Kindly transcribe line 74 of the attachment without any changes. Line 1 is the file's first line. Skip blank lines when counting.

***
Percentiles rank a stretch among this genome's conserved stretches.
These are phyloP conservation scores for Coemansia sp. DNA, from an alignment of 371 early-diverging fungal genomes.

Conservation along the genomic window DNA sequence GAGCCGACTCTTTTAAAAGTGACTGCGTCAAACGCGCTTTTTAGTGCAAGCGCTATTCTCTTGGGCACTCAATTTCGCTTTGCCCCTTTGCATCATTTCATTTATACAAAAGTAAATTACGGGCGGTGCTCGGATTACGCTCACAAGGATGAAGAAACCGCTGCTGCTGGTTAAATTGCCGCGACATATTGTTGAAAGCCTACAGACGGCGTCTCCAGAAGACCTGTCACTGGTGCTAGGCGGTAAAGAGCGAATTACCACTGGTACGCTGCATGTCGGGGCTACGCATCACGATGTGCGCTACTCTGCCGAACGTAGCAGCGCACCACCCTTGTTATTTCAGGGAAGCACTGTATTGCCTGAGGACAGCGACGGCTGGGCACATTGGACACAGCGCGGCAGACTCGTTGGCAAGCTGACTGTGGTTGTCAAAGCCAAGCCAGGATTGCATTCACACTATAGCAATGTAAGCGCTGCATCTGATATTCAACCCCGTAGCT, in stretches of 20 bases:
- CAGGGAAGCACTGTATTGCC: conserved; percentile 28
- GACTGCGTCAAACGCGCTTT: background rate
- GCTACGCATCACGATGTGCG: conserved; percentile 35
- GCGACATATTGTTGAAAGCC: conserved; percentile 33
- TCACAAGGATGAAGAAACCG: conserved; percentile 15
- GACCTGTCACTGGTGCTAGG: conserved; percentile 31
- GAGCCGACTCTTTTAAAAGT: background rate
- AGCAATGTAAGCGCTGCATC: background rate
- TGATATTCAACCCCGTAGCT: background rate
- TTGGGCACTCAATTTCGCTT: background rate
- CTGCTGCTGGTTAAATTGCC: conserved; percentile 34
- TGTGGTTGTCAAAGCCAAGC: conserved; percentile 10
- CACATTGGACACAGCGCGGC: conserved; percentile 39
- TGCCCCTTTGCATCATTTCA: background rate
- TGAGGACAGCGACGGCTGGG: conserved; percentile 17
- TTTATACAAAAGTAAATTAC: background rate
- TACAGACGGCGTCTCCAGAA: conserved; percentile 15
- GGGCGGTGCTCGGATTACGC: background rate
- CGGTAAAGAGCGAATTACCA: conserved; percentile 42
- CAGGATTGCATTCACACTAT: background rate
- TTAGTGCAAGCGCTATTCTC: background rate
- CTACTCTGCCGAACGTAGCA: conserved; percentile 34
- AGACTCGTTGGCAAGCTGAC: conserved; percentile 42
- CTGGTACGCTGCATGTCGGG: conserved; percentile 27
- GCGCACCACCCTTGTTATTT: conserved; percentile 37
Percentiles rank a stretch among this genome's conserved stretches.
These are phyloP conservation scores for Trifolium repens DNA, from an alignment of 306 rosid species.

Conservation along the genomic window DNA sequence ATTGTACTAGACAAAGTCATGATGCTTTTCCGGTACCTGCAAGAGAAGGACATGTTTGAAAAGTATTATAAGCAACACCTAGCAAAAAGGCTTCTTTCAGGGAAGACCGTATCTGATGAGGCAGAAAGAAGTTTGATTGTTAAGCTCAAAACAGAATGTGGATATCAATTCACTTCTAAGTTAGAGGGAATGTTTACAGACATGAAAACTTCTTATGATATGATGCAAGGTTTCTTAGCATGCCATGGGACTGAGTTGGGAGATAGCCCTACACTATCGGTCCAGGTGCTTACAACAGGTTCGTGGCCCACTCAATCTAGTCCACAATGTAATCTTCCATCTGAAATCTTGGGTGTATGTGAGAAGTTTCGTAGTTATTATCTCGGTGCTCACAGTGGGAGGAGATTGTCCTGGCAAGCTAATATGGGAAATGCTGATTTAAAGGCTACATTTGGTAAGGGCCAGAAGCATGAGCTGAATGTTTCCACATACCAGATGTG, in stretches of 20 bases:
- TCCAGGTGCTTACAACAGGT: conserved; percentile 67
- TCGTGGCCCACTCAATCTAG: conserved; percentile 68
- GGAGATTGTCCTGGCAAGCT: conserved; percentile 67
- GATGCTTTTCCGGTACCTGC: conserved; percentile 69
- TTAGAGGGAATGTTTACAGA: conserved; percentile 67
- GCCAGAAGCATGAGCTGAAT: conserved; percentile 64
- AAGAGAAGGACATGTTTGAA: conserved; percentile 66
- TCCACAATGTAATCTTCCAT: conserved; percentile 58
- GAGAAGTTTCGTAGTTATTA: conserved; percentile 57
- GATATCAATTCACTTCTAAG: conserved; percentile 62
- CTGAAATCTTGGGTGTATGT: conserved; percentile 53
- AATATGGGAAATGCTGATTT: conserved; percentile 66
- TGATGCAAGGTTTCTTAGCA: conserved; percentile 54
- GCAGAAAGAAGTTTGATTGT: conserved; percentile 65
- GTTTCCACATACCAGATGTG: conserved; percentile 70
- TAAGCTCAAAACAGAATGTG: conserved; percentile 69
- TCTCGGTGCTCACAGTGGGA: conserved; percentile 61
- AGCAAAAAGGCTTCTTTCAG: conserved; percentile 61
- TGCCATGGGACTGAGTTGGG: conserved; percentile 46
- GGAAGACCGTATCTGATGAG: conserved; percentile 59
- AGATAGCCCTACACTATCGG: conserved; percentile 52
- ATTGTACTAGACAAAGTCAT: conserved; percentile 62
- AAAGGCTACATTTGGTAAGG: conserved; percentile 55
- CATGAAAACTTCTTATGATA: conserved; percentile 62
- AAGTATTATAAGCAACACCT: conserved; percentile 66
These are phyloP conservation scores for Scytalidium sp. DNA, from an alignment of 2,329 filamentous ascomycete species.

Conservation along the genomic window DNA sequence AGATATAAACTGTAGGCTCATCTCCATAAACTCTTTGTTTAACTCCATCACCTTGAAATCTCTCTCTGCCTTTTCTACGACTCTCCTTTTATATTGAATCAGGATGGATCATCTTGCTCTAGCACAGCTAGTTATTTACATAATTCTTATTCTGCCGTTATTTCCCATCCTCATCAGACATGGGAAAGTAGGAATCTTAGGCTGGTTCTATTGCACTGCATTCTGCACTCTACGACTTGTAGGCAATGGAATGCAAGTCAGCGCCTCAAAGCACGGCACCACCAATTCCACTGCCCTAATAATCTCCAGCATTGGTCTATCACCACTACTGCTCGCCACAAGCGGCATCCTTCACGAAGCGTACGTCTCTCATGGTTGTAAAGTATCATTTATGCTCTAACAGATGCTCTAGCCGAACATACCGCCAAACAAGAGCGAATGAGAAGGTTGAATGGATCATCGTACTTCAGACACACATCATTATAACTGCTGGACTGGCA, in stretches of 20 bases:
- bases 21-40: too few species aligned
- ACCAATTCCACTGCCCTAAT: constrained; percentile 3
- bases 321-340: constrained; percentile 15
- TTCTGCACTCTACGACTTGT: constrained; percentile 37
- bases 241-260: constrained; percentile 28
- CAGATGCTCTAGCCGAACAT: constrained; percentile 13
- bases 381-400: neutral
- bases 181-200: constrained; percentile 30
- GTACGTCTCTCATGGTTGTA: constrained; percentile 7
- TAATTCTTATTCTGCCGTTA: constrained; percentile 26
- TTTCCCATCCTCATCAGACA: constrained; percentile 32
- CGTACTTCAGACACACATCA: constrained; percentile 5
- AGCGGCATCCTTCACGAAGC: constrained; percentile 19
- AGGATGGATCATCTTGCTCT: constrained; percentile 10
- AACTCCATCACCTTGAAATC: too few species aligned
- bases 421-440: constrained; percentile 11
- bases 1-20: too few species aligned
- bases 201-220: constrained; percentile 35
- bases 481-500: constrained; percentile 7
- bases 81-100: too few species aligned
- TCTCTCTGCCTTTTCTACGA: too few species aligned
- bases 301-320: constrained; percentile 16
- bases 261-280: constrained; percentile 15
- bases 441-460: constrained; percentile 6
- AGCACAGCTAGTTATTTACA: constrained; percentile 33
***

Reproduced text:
- bases 421-440: constrained; percentile 11